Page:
In 1995, when the German Federal Ministry for Youth, Family and Health was expanded to include “Women” under the leadership of CDU politician Rita Süssmuth, Jutta Allmendinger was 31 years old and had just completed her PhD at Harvard University in the USA. “I had to decide whether to stay or go,” she remembers. Some things would have been easier in the USA. “Many professors took their small children to the university; children were looked after outside the home earlier.” A minister for women seemed like a promise to her. “At last,” she said to her friends. She then found it easier to return.

Equal opportunities, irrespective of gender, are also relevant in an economic sense. The increased proportion of mothers in employment alone raises German gross national product by 4.7 billion euros and stabilises social security systems. In 2014, Germany achieved the national target set within the framework of the Europe 2020 Strategy by increasing the employment ratio for women to over 73% (73.1). All too often, however, the labour market for women in Germany is a part-time domain: in 2014, according to the Federal Statistical Office, almost half (46%) of the working women between the ages of 15 and 64 were employed less than 32 hours a week. The proportion is even higher among mothers: almost 70% of them did not work full-time in 2014, one fifth even worked less than 15 hours a week. For single parents – in nine out of ten cases they are women – things are even more complicated. There is a lack of flexibility, and childcare services are only slowly adjusting to changed employment biographies. Roughly 40% of all single parents need state support – in the case of families with two parents the figure is only 8%.

Matthias and Judith Göbel from Hesse belong to the 3% of families in Germany where the woman works more hours – and earns more – than the man. After their daughter Alba was born in September 2011, Judith Göbel took parental leave for ten months. Then the primary school teacher went back to work full-time. “Getting to know a school part-time is almost impossible,” she says. Furthermore, she and her husband had decided to bring up their daughter together. Matthias Göbel took four months of parental leave, then worked part-time for ten months and has stayed at home one day a week ever since. In the meantime, Judith Göbel has been promoted to school principal.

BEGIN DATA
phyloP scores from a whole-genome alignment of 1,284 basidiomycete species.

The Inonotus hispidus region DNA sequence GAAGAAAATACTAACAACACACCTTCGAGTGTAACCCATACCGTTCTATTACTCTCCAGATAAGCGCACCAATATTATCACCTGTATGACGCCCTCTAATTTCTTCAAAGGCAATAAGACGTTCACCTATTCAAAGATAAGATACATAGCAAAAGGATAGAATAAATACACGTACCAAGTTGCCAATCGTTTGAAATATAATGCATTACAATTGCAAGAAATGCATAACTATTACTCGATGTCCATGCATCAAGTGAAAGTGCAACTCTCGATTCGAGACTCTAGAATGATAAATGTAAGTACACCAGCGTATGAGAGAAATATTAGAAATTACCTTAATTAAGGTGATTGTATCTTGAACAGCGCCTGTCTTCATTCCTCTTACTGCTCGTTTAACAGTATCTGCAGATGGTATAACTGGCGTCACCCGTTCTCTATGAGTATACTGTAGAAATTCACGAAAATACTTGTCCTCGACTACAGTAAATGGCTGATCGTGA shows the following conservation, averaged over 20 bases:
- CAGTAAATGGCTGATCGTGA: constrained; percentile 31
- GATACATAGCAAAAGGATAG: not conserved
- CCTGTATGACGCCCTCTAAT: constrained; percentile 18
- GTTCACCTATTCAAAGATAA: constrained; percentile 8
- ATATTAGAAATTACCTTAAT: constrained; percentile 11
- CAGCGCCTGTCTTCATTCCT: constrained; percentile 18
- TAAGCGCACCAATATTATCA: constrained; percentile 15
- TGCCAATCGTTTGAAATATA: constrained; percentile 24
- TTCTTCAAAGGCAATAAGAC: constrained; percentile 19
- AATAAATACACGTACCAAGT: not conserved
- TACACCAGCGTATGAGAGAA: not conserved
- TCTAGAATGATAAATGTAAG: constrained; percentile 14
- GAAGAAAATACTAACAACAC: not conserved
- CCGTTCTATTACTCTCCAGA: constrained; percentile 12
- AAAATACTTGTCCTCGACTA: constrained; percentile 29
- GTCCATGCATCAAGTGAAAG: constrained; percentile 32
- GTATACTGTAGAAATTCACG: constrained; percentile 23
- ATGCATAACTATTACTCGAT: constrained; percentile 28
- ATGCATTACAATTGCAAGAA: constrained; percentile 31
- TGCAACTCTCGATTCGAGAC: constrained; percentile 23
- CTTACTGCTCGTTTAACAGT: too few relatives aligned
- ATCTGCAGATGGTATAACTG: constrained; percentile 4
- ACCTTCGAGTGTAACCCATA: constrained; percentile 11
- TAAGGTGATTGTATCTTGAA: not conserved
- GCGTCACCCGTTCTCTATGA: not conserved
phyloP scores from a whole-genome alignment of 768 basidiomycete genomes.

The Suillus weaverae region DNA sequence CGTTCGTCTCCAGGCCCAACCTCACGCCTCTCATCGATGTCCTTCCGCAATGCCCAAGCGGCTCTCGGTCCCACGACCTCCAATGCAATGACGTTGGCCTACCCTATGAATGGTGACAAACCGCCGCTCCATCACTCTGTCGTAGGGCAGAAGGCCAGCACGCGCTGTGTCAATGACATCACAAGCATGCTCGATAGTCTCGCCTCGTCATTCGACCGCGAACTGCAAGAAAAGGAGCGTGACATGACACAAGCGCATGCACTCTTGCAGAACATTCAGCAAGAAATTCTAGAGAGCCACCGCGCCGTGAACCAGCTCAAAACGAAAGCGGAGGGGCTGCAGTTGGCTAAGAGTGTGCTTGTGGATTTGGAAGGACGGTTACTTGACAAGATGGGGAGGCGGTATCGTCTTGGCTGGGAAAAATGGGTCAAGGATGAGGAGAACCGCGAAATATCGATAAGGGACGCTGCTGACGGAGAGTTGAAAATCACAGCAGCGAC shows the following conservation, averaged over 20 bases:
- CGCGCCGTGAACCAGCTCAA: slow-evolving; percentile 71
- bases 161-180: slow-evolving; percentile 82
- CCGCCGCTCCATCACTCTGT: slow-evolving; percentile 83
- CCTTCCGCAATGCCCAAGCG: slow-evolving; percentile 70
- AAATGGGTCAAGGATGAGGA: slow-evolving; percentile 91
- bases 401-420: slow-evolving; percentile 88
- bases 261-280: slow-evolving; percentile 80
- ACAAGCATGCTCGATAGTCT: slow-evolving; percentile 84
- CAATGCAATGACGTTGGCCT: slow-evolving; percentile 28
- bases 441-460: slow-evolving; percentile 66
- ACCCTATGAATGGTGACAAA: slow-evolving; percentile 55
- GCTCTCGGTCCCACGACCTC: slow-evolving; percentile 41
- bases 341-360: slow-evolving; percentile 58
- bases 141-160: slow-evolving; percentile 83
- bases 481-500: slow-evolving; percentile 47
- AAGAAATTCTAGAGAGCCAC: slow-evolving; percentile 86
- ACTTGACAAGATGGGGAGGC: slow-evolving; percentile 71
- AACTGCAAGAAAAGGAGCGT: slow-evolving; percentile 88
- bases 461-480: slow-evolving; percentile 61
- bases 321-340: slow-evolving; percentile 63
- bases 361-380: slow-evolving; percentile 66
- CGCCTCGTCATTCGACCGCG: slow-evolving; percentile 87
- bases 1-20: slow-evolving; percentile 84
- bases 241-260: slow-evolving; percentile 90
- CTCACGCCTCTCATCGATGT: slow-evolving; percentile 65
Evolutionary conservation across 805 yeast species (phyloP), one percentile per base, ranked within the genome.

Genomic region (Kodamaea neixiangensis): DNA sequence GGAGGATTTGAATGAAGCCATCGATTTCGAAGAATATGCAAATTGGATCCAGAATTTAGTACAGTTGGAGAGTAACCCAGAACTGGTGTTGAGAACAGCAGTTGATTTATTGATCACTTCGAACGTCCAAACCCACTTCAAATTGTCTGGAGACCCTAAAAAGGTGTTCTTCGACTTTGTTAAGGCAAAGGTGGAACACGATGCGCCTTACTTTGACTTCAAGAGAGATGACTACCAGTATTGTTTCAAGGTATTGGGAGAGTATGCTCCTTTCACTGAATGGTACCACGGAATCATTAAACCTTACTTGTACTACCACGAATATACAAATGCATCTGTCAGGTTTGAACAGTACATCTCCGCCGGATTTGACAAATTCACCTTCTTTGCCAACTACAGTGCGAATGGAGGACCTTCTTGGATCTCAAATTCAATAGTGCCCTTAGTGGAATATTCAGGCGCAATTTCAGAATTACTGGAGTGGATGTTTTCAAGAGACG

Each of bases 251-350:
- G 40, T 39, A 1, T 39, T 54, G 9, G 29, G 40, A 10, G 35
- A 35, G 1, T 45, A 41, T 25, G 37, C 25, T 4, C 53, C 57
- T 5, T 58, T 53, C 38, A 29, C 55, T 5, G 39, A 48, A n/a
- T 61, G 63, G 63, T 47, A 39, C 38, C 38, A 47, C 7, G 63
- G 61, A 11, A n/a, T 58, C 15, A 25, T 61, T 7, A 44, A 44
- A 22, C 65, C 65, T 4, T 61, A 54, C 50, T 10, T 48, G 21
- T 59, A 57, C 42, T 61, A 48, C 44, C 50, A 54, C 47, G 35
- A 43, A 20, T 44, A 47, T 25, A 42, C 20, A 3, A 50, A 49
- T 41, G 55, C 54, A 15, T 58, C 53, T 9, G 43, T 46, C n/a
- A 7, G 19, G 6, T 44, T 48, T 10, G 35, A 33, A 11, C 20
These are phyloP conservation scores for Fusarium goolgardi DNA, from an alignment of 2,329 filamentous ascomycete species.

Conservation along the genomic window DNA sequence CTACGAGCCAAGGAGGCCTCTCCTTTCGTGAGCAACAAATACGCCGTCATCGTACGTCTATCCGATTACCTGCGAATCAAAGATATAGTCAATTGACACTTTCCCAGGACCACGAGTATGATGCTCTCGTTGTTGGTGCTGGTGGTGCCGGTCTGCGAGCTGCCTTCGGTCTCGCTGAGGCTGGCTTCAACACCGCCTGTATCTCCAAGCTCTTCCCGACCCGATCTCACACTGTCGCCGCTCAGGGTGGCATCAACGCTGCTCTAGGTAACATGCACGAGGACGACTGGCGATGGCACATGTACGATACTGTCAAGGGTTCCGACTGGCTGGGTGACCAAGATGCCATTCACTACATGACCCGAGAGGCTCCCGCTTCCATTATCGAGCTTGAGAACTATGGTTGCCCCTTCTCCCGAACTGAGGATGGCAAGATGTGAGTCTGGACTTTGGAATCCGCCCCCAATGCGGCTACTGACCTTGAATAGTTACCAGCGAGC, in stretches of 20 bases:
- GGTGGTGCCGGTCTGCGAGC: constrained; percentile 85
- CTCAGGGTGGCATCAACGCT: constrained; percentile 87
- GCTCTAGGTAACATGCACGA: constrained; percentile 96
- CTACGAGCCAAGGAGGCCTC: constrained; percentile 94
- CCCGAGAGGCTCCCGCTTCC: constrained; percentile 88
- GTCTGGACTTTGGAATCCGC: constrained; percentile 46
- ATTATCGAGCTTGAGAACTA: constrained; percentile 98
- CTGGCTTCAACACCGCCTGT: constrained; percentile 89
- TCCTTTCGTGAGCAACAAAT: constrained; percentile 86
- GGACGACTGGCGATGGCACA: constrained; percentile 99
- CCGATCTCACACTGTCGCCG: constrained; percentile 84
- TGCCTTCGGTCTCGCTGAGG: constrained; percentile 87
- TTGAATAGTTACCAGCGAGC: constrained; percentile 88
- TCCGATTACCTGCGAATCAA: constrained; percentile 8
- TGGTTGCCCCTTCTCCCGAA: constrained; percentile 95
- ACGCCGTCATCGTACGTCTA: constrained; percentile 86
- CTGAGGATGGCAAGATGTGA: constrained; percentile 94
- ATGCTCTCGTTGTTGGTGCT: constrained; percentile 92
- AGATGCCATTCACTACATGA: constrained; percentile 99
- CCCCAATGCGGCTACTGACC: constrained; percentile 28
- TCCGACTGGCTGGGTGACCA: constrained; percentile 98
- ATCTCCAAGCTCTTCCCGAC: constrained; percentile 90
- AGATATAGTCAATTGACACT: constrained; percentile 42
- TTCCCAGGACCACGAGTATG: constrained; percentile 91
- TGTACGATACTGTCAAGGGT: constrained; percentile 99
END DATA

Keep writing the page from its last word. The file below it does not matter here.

Never before have women been better qualified in Germany, but they continue to be under-represented in leadership positions. The “leaky pipeline” is very visible in higher education, for example: 54.6% of high school graduates and 50.8% of university graduates were female in 2013, but only 27.4% of the professorial theses were written by women and only one fifth of professors are female. The Federal Government and the German states are supporting equal opportunity measures at universities and positions for female professors with a special programme for women.

The Bundestag has now also been active: in 2015 it passed the Law on the Equal Participation of Women and Men in Leadership Positions in the Private Economy and in Public Service – in other words, legislation on a “women’s quota”. In future, at least 30% of the members 
of the supervisory boards of 108 stock exchange-listed companies must be women. From 1 January 2016 onwards, if companies cannot find women for these positions, their places will remained unfilled by law. People are talking about “empty chairs”.

Claudia Neusüss considers this change in thinking absolutely necessary: “Young men and women in Germany are equal until they enter the world of work, then the gap starts to widen,” says the 54-year-old entrepreneur. She advises public and private enterprises on questions of di­versity with her agency compassorange. 
In the 1980s she was a co-founder of 
Europe’s largest women’s cooperative, the Weiberwirtschaft business incubator for female entrepreneurs in Berlin. It was based on the motto: “By women for 
women.” After all, politics can only support changes, while systems have to implement them themselves.

When it comes to the political parties, some already began using quotas to increase their diversity decades ago. In 1979, at the party’s founding conference, the Greens decided that at least half of all offices should be filled by women. In the SPD there is a 40% quota. In 2010 the CDU agreed to fill 40% of bodies above local and district level with women. The Bundestag, in which there are no quotas for candidates like in Belgium or France, achieved its highest ever proportion of women in 2014: 36.1%. And finally, of course, a woman has been at the head of Germany for over ten years: Federal Chancellor Angela Merkel. ▪